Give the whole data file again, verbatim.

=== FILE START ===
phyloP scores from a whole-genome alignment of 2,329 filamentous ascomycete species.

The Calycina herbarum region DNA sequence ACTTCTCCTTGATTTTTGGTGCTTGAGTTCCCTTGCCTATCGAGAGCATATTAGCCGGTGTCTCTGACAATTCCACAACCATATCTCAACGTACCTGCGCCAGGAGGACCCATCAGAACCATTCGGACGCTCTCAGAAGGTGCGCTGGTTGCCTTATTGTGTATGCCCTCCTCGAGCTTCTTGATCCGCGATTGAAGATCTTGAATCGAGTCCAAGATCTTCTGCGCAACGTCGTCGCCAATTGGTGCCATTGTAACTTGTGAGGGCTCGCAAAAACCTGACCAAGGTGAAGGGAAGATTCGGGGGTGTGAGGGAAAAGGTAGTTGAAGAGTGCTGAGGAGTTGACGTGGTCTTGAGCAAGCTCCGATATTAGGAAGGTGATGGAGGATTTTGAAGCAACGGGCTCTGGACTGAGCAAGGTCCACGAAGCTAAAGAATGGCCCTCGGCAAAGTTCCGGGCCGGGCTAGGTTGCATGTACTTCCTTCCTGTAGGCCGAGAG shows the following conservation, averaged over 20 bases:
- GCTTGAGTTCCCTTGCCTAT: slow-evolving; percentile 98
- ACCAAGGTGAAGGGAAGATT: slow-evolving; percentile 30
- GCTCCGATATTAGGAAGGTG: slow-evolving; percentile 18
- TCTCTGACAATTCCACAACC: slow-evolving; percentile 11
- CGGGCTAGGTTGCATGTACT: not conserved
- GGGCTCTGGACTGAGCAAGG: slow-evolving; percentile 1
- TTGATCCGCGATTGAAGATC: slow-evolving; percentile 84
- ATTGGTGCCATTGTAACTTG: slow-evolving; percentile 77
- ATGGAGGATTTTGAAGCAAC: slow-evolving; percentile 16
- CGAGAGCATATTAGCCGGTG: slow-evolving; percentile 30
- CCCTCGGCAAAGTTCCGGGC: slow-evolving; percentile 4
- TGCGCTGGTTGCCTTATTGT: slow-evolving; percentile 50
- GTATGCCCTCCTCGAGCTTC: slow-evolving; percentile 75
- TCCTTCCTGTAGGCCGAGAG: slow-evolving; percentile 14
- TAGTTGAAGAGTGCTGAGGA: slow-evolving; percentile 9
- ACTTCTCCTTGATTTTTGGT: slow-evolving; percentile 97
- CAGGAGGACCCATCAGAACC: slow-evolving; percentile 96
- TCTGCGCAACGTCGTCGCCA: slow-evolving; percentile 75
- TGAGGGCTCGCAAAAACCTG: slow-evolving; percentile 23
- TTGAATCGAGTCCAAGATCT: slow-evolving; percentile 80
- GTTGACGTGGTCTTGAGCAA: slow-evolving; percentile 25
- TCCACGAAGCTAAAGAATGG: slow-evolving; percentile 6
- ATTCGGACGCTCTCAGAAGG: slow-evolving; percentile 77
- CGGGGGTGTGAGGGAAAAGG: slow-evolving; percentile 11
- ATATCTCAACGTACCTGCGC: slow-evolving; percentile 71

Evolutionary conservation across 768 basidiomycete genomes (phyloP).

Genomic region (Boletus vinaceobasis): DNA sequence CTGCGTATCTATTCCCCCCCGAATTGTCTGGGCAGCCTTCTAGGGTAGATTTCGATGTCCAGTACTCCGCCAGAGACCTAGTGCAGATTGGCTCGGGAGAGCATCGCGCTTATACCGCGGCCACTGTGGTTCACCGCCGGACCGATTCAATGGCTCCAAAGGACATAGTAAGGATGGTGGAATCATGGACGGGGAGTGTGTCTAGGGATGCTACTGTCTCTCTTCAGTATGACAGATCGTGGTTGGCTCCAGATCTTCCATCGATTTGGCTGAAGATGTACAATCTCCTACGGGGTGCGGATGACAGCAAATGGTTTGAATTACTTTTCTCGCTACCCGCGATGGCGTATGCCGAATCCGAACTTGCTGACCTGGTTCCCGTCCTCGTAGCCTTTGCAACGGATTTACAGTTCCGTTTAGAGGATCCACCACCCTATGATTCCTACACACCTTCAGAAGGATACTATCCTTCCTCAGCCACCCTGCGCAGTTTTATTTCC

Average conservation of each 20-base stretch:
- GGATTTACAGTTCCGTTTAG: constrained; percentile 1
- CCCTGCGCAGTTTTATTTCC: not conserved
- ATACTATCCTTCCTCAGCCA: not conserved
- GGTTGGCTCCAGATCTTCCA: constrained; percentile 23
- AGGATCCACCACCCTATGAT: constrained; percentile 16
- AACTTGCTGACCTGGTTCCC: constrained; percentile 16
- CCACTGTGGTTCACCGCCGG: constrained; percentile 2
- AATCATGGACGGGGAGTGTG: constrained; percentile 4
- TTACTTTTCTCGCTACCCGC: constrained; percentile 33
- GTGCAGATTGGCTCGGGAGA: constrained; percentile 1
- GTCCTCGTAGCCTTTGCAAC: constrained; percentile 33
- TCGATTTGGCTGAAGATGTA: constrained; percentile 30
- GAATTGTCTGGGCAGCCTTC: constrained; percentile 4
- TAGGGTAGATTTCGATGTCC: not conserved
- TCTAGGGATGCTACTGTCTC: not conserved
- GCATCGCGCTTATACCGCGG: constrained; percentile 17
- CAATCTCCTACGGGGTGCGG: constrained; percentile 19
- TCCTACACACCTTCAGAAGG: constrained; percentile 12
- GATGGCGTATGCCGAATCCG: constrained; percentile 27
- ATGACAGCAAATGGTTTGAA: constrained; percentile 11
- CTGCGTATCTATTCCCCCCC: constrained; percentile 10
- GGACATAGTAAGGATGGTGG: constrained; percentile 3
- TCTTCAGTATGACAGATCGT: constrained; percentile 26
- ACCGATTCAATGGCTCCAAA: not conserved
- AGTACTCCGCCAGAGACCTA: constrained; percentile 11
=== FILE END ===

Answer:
phyloP scores from a whole-genome alignment of 2,329 filamentous ascomycete species.

The Calycina herbarum region DNA sequence ACTTCTCCTTGATTTTTGGTGCTTGAGTTCCCTTGCCTATCGAGAGCATATTAGCCGGTGTCTCTGACAATTCCACAACCATATCTCAACGTACCTGCGCCAGGAGGACCCATCAGAACCATTCGGACGCTCTCAGAAGGTGCGCTGGTTGCCTTATTGTGTATGCCCTCCTCGAGCTTCTTGATCCGCGATTGAAGATCTTGAATCGAGTCCAAGATCTTCTGCGCAACGTCGTCGCCAATTGGTGCCATTGTAACTTGTGAGGGCTCGCAAAAACCTGACCAAGGTGAAGGGAAGATTCGGGGGTGTGAGGGAAAAGGTAGTTGAAGAGTGCTGAGGAGTTGACGTGGTCTTGAGCAAGCTCCGATATTAGGAAGGTGATGGAGGATTTTGAAGCAACGGGCTCTGGACTGAGCAAGGTCCACGAAGCTAAAGAATGGCCCTCGGCAAAGTTCCGGGCCGGGCTAGGTTGCATGTACTTCCTTCCTGTAGGCCGAGAG shows the following conservation, averaged over 20 bases:
- GCTTGAGTTCCCTTGCCTAT: slow-evolving; percentile 98
- ACCAAGGTGAAGGGAAGATT: slow-evolving; percentile 30
- GCTCCGATATTAGGAAGGTG: slow-evolving; percentile 18
- TCTCTGACAATTCCACAACC: slow-evolving; percentile 11
- CGGGCTAGGTTGCATGTACT: not conserved
- GGGCTCTGGACTGAGCAAGG: slow-evolving; percentile 1
- TTGATCCGCGATTGAAGATC: slow-evolving; percentile 84
- ATTGGTGCCATTGTAACTTG: slow-evolving; percentile 77
- ATGGAGGATTTTGAAGCAAC: slow-evolving; percentile 16
- CGAGAGCATATTAGCCGGTG: slow-evolving; percentile 30
- CCCTCGGCAAAGTTCCGGGC: slow-evolving; percentile 4
- TGCGCTGGTTGCCTTATTGT: slow-evolving; percentile 50
- GTATGCCCTCCTCGAGCTTC: slow-evolving; percentile 75
- TCCTTCCTGTAGGCCGAGAG: slow-evolving; percentile 14
- TAGTTGAAGAGTGCTGAGGA: slow-evolving; percentile 9
- ACTTCTCCTTGATTTTTGGT: slow-evolving; percentile 97
- CAGGAGGACCCATCAGAACC: slow-evolving; percentile 96
- TCTGCGCAACGTCGTCGCCA: slow-evolving; percentile 75
- TGAGGGCTCGCAAAAACCTG: slow-evolving; percentile 23
- TTGAATCGAGTCCAAGATCT: slow-evolving; percentile 80
- GTTGACGTGGTCTTGAGCAA: slow-evolving; percentile 25
- TCCACGAAGCTAAAGAATGG: slow-evolving; percentile 6
- ATTCGGACGCTCTCAGAAGG: slow-evolving; percentile 77
- CGGGGGTGTGAGGGAAAAGG: slow-evolving; percentile 11
- ATATCTCAACGTACCTGCGC: slow-evolving; percentile 71

Evolutionary conservation across 768 basidiomycete genomes (phyloP).

Genomic region (Boletus vinaceobasis): DNA sequence CTGCGTATCTATTCCCCCCCGAATTGTCTGGGCAGCCTTCTAGGGTAGATTTCGATGTCCAGTACTCCGCCAGAGACCTAGTGCAGATTGGCTCGGGAGAGCATCGCGCTTATACCGCGGCCACTGTGGTTCACCGCCGGACCGATTCAATGGCTCCAAAGGACATAGTAAGGATGGTGGAATCATGGACGGGGAGTGTGTCTAGGGATGCTACTGTCTCTCTTCAGTATGACAGATCGTGGTTGGCTCCAGATCTTCCATCGATTTGGCTGAAGATGTACAATCTCCTACGGGGTGCGGATGACAGCAAATGGTTTGAATTACTTTTCTCGCTACCCGCGATGGCGTATGCCGAATCCGAACTTGCTGACCTGGTTCCCGTCCTCGTAGCCTTTGCAACGGATTTACAGTTCCGTTTAGAGGATCCACCACCCTATGATTCCTACACACCTTCAGAAGGATACTATCCTTCCTCAGCCACCCTGCGCAGTTTTATTTCC

Average conservation of each 20-base stretch:
- GGATTTACAGTTCCGTTTAG: constrained; percentile 1
- CCCTGCGCAGTTTTATTTCC: not conserved
- ATACTATCCTTCCTCAGCCA: not conserved
- GGTTGGCTCCAGATCTTCCA: constrained; percentile 23
- AGGATCCACCACCCTATGAT: constrained; percentile 16
- AACTTGCTGACCTGGTTCCC: constrained; percentile 16
- CCACTGTGGTTCACCGCCGG: constrained; percentile 2
- AATCATGGACGGGGAGTGTG: constrained; percentile 4
- TTACTTTTCTCGCTACCCGC: constrained; percentile 33
- GTGCAGATTGGCTCGGGAGA: constrained; percentile 1
- GTCCTCGTAGCCTTTGCAAC: constrained; percentile 33
- TCGATTTGGCTGAAGATGTA: constrained; percentile 30
- GAATTGTCTGGGCAGCCTTC: constrained; percentile 4
- TAGGGTAGATTTCGATGTCC: not conserved
- TCTAGGGATGCTACTGTCTC: not conserved
- GCATCGCGCTTATACCGCGG: constrained; percentile 17
- CAATCTCCTACGGGGTGCGG: constrained; percentile 19
- TCCTACACACCTTCAGAAGG: constrained; percentile 12
- GATGGCGTATGCCGAATCCG: constrained; percentile 27
- ATGACAGCAAATGGTTTGAA: constrained; percentile 11
- CTGCGTATCTATTCCCCCCC: constrained; percentile 10
- GGACATAGTAAGGATGGTGG: constrained; percentile 3
- TCTTCAGTATGACAGATCGT: constrained; percentile 26
- ACCGATTCAATGGCTCCAAA: not conserved
- AGTACTCCGCCAGAGACCTA: constrained; percentile 11